Moving Beyond Fake News: Teaching Students to Evaluate Online Information in More Authentic Contexts
Sarah McGrew

About the research


NAEd/Spencer Postdoctoral Fellowship

Award Year



University of Maryland, College Park

Primary Discipline

Curriculum and Instruction
As divisive misinformation proliferates online, our decisions about what to trust depend on our strategies for judging reliability and our understandings of how our identities and beliefs influence what we see and how we react. However, existing research-based efforts to teach online evaluation focus on the former while largely neglecting the latter. How might teachers help students reflect on how their identities and beliefs shape the content they encounter and how they evaluate it? What support do teachers need to engage in this work? I approach answering these questions through a curriculum development and professional development project. I will work with teachers to develop an approach to teaching students to evaluate online information that engages students in evaluating information on topics they care about, analyzing the contexts that produced that information, and reflecting on how their beliefs and emotions may influence evaluations. Drawing on data from lessons, professional development and planning meetings, and student pre- and posttests, I will investigate teachers? learning, their lesson planning and enactment, and students? learning. This study will help us understand how teachers might embed online evaluations in more authentic contexts and what students learn from such efforts. Further, it will clarify the professional development efforts that can help teachers integrate teaching online evaluations into their curricula. Students spend hours online every day, often bombarded by emotionally and politically charged content. Teachers can help prepare students for this immense challenge, and this study begins that work.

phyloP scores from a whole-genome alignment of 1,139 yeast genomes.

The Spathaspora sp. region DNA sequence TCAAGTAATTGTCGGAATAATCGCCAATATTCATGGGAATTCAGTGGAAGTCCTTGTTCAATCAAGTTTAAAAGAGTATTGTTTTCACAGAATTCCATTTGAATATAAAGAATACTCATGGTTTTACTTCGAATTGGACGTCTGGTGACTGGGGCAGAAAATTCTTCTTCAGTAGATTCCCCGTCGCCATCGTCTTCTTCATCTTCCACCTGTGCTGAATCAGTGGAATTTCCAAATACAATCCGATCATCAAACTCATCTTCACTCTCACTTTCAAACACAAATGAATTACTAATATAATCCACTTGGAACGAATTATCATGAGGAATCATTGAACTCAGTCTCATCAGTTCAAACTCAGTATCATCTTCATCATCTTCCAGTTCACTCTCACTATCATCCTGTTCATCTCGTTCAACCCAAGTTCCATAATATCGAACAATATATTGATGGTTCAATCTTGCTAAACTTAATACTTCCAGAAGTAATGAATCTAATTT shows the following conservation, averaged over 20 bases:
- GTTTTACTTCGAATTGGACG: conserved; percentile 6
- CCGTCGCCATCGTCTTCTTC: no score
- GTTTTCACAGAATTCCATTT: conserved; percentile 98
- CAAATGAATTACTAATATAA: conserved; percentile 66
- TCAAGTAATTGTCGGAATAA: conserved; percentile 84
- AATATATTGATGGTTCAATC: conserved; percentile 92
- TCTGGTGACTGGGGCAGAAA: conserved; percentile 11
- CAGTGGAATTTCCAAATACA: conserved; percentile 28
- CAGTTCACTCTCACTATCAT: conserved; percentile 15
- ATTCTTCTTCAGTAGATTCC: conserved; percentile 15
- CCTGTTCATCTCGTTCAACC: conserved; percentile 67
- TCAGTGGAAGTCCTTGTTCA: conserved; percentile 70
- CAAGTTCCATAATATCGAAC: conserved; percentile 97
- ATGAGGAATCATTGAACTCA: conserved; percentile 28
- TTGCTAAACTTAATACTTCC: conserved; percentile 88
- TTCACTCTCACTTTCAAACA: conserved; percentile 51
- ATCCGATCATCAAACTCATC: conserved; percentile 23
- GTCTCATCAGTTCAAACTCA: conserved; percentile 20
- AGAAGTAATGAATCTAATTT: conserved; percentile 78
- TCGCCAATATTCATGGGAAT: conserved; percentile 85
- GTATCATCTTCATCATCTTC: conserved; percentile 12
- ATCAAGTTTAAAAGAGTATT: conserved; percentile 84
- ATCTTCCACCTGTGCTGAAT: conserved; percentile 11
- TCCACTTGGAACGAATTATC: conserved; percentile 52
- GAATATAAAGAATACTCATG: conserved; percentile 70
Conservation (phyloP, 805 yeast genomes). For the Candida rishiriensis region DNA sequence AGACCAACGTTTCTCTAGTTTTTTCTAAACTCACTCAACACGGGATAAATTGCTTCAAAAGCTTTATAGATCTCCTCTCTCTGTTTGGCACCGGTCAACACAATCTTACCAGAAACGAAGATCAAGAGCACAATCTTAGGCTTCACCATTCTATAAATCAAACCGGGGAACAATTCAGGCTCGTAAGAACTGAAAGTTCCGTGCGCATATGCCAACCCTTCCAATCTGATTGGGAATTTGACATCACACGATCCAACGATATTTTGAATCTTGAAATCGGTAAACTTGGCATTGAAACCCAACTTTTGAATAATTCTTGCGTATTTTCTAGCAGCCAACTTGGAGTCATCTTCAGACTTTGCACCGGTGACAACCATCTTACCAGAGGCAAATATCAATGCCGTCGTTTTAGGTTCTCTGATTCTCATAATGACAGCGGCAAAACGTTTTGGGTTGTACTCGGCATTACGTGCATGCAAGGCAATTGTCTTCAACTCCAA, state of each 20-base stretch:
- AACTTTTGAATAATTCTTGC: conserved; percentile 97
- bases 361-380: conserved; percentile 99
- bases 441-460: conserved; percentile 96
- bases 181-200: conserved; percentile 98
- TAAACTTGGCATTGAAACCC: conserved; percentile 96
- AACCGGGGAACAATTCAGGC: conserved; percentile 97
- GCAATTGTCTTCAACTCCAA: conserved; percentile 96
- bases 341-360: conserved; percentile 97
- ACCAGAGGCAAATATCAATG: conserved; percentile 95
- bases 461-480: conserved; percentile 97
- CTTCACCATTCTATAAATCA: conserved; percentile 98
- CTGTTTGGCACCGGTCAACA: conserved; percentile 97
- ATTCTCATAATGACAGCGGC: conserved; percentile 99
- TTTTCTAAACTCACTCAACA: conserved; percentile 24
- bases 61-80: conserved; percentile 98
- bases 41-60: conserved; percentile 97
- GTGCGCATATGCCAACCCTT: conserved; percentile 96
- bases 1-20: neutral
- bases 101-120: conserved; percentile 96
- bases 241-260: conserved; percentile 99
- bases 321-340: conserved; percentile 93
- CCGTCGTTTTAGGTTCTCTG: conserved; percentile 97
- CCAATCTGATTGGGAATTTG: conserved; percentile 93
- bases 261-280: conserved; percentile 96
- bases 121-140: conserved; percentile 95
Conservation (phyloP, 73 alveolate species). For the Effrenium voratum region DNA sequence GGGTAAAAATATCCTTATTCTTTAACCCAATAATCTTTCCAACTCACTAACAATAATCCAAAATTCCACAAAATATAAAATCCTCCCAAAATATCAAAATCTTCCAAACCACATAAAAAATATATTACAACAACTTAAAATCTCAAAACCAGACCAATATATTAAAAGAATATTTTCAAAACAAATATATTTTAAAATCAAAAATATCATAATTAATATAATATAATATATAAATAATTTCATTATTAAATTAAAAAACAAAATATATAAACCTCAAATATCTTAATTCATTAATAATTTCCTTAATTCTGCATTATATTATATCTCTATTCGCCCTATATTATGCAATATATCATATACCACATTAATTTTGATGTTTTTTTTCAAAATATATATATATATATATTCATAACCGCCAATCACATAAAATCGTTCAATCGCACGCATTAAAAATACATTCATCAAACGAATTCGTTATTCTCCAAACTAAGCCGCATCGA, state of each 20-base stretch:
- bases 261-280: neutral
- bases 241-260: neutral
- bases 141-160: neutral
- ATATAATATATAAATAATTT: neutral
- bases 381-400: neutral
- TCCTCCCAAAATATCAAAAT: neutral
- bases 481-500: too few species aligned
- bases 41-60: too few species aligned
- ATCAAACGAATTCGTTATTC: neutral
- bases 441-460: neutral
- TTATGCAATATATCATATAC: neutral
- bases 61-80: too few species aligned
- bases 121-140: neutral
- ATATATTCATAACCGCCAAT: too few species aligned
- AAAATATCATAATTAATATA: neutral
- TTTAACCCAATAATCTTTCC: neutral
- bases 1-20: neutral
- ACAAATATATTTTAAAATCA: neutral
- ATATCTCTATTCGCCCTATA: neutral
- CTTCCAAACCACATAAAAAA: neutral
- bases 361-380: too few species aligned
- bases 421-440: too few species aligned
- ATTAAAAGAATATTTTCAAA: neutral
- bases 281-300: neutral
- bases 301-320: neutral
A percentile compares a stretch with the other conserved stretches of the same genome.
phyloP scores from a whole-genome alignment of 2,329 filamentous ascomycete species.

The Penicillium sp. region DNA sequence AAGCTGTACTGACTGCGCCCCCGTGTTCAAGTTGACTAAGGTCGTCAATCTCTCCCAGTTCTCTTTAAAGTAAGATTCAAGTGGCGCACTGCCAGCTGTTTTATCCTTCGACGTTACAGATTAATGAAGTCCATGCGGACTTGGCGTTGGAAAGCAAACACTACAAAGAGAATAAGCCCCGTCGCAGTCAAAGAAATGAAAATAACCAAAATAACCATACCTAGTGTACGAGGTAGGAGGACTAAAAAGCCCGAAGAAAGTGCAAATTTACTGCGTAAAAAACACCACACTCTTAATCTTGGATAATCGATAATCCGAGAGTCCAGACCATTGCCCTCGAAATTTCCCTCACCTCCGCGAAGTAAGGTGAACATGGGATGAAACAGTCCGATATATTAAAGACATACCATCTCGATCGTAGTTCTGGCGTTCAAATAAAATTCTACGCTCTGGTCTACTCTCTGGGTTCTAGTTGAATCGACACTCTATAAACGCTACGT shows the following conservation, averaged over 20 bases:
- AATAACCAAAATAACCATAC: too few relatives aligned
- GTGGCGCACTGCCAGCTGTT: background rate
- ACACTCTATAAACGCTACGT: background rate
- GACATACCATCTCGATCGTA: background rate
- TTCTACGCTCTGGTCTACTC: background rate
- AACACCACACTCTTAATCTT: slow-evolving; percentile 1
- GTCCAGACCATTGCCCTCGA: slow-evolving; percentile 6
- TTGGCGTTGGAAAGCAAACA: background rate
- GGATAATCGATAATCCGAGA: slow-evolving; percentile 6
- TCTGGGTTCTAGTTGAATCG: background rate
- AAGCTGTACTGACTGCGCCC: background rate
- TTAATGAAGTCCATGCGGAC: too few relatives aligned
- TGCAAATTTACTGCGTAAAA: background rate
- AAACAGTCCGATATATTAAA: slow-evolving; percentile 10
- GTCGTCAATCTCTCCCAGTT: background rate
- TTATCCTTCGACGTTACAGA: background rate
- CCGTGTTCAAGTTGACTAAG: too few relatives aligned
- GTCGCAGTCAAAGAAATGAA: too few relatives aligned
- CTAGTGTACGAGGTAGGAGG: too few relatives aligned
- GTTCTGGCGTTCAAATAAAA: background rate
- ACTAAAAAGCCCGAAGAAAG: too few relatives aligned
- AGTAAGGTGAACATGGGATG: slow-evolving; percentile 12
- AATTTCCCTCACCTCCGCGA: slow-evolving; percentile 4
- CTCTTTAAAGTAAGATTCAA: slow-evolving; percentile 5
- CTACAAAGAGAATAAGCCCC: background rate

About Sarah McGrew
Sarah McGrew is an Assistant Professor in the Department of Teaching & Learning, Policy & Leadership at the University of Maryland, College Park. She studies educational responses to the spread of online mis- and disinformation, focusing on how young people search for and evaluate online information and how teachers can better support students to learn effective evaluation strategies. Her recent research has been published in outlets including Cognition and Instruction, Computers & Education, Journal of Educational Psychology, and Teaching and Teacher Education. She earned a B.A. in Political Science and Education from Swarthmore College and an M.A. from the Stanford Teacher Education Program. She taught high school history in Washington, D.C. for five years before returning to Stanford to complete her Ph.D. in Curriculum and Teacher Education.

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